Mosaics from Pesti Vigadó's History
The town of Pest was to pay a high price for its disobedience during the Spring Offensive of the Hungarian Revolution of 1848-1849. It was at this time that, among many other buildings, Redoute was destroyed: designed by Mihály Pollack and opened to the general public in 1833, this building formerly stood in the place of Pesti Vigadó and was, in its time, considered the pearl of Pest's row of Classicist-style palaces lining along the Danube Embankment.
During the Spring Offensive of the Hungarian Revolution, the Hungarian troops, headed by Artúr Görgei (who, prompted by the Hungarian Revolution, changed his name from the original Görgey to the former spelling, which was deemed more natural at the time as far as Hungarian spelling was concerned), started to besiege the Castle of Buda. On the 4th May, he declared to those defending the Buda Castle that the Hungarian troops would not attack from the direction of Pest. However, he threatened that if the town of Pest was to undergo a cannon attack from the Castle, the Castle would be razed to the ground.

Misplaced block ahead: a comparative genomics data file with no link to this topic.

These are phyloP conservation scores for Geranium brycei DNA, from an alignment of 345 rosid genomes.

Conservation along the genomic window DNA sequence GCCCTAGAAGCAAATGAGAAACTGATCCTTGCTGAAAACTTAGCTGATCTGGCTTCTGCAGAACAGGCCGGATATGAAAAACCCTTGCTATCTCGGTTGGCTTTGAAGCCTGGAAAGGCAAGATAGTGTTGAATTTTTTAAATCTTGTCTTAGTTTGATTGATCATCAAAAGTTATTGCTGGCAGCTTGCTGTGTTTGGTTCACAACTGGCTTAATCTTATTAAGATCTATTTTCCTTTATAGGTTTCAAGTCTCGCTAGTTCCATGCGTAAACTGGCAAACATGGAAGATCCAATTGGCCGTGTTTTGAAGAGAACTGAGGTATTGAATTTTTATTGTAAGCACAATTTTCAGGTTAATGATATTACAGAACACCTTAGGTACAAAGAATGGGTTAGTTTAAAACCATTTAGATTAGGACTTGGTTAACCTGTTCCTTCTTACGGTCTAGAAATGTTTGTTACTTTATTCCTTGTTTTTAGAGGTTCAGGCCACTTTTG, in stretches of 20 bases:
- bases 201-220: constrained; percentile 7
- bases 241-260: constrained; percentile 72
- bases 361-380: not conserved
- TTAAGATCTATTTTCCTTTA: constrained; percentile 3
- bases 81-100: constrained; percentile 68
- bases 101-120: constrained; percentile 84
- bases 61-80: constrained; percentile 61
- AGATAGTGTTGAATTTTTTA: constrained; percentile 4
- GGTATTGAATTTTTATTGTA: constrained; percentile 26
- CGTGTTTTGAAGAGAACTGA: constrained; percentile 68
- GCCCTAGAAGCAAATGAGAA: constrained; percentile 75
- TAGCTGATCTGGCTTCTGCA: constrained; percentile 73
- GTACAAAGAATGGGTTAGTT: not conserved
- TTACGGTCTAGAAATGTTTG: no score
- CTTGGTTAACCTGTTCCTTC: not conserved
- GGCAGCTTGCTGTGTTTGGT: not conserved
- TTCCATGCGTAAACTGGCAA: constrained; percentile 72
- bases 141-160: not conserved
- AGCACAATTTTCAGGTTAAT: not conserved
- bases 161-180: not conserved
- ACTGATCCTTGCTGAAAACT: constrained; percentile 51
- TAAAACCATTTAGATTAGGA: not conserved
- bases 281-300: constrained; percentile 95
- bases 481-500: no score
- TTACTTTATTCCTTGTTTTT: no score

He wrote the following: "If you are thinking about connecting the defence of the so-called Buda Castle to the last man with the destruction of the Chain Bridge or a cannon attack on the town of Pest, from which direction – according to out agreement – you cannot expect an enemy attack, and which deed, in this light, would be nothing but mean and despicable, then you can take my word that after the future capture of the Castle all people defending the fortress were to die by our swords."
Even if the Debrecen-born Major General Heinrich Hentzi von Arthurm was clearly aware that the town of Pest held no military targets, he kept the town under constant cannon attacks, thereby intimidating its civilian residents.
Due to the constant attacks, a great number of buildings were destroyed in Pest by the middle of May 1849 including Redoute. As Redoute was the building to house the first representative parliamentary session from 5th July 1848, and because this building not only hosted Lajos Kossuth's speech requesting the setting up of an independent Hungarian army but also witnessed the Hungarian nobility's consent to this act, Redoute had by that time become a symbol of Hungarian freedom. For this reason, the cannon fire on Redoute cannot be considered accidental.
Source: Metropolitan Ervin Szabó Library, Budapest